Chart of the day: Discovery of coronavirus cases earlier than Wuhan outbreak
Scientists from various countries have found the existence of the novel coronavirus earlier than the first reported cases in China amid international efforts to piece together the puzzle of the COVID-19 origins.
At least nine recent studies have identified the virus in the U.S., Europe, Brazil and Japan, a sign that these pathogens emerged and circulated earlier than previously known.
U.S.: Virus found in blood samples in December 2019
Scientists at the NIH found antibodies to the novel coronavirus, known as SARS-CoV-2, in nine blood samples out of more than 24,000 people who gave blood between January 2 and March 18, 2020. Antibodies usually take about 14 days to develop.
Federal health officials are increasingly accepting a timeline in which small numbers of COVID-19 infections may have occurred in the U.S. before the world ever became aware of it.
"There was probably very rare and sporadic cases here earlier than we were aware of. But it was not widespread and didn't become widespread until late February," said Natalie Thornburg, principal investigator of the Centers for Disease Control and Prevention (CDC)'s respiratory virus immunology team.
Such results underscore the need for countries to work together and identify newly emerging viruses as quickly and collaboratively as possible, she added.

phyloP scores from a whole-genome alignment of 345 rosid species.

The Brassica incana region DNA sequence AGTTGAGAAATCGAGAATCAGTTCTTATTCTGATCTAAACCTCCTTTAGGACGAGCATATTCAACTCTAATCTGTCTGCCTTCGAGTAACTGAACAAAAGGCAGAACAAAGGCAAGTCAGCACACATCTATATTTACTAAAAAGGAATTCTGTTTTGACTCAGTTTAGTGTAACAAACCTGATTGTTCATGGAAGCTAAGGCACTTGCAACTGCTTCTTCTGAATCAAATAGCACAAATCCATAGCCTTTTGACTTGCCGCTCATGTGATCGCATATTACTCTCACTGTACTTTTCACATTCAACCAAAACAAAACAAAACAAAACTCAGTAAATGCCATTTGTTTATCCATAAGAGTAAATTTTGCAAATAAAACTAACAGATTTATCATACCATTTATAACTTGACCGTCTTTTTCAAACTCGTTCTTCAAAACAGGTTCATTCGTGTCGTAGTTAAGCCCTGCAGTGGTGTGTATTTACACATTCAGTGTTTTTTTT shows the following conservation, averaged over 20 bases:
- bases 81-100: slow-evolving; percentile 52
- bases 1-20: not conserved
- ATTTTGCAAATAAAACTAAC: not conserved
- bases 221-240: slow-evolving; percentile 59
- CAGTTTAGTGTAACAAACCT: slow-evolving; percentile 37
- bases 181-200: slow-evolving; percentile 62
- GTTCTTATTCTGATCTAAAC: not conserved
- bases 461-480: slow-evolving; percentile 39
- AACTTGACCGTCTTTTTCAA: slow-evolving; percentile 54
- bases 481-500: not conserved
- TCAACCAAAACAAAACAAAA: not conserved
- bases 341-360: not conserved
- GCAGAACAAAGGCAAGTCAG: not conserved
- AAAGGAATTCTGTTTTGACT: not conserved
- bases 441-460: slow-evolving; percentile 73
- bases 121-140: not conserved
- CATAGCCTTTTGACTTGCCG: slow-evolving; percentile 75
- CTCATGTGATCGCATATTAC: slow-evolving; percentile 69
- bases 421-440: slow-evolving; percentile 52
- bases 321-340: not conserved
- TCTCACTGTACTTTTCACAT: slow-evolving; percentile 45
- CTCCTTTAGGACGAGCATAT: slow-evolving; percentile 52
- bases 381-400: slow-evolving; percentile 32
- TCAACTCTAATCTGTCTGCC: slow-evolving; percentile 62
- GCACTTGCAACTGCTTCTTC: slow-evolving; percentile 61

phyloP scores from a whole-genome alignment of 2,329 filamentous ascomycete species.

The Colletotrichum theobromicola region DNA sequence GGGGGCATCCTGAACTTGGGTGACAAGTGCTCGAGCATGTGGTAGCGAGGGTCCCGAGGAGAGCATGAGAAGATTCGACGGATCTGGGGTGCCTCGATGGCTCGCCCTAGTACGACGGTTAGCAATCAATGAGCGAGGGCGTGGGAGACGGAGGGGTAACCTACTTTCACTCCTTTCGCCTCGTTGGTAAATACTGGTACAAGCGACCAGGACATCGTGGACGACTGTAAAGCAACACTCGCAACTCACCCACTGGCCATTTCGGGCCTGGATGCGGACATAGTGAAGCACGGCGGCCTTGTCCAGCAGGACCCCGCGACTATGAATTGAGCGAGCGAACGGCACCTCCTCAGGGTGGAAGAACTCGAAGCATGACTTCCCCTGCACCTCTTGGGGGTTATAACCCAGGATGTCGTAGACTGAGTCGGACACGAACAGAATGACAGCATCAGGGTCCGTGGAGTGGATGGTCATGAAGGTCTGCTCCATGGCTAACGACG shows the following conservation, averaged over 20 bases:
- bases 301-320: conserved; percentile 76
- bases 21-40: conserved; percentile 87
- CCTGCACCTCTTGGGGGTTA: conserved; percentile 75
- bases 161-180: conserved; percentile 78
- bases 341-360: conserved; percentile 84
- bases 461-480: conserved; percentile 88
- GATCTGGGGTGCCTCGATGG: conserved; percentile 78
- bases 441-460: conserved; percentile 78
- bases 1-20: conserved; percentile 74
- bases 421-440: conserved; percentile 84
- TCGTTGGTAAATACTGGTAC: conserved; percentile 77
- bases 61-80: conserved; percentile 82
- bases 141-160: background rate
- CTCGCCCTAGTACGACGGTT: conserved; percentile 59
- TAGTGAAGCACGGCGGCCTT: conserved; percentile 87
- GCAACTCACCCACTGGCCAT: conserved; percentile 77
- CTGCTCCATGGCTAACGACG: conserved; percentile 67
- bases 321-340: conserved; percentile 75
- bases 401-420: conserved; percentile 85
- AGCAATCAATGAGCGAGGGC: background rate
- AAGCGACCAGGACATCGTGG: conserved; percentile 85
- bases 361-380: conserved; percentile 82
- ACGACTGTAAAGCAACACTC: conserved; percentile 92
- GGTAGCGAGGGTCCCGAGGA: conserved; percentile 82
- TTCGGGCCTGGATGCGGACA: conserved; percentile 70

Brazil: Virus found in sewage sample from November 2019
A Brazilian research team found samples of the novel coronavirus in the sewer system of the southern city of Florianopolis back in late November 2019, three months before the first coronavirus case was officially recorded in the country on February 26, 2020.
A study by the National Cancer Institute (INT) of the Italian city of Milan published in November 2020 found blood samples taken in September 2019 showed the presence of antibodies against the SARS‑CoV‑2 virus.
"What we noticed, and it was unexpected, we found more than 10 percent of the samples presenting antibodies against the COVID-19 virus," INT biologist Gabriella Sozzi told CGTN. "This finding seems to tell us that the SARS‑CoV‑2 virus was probably circulating at a low level in Italy before the outbreak that we had in February."
Clues to COVID-19 origins include an anonymous skin sample in Italy from a 25-year-old Milan resident who in November 2019 visited a hospital with a sore throat and skin lesions. She left behind a skin sample that in two tests conducted more than six months later yielded traces of the virus, according to research published in January by the British Journal of Dermatology.
"These results, sent to a high impact journal and published in the archive medRxiv, suggest the infection was present before knowing about any case of COVID-19 in any part of the world," the statement said. "Those infected could have been diagnosed with flu in primary care by mistake, contributing to the community transmission before the public health authorities took measures."
The studies with COVID-19-positive results are an example of the scattered clues about the pandemic's early days that could help determine how long the virus had been circulating the world before a cluster of cases erupted in central China's Wuhan in December 2019.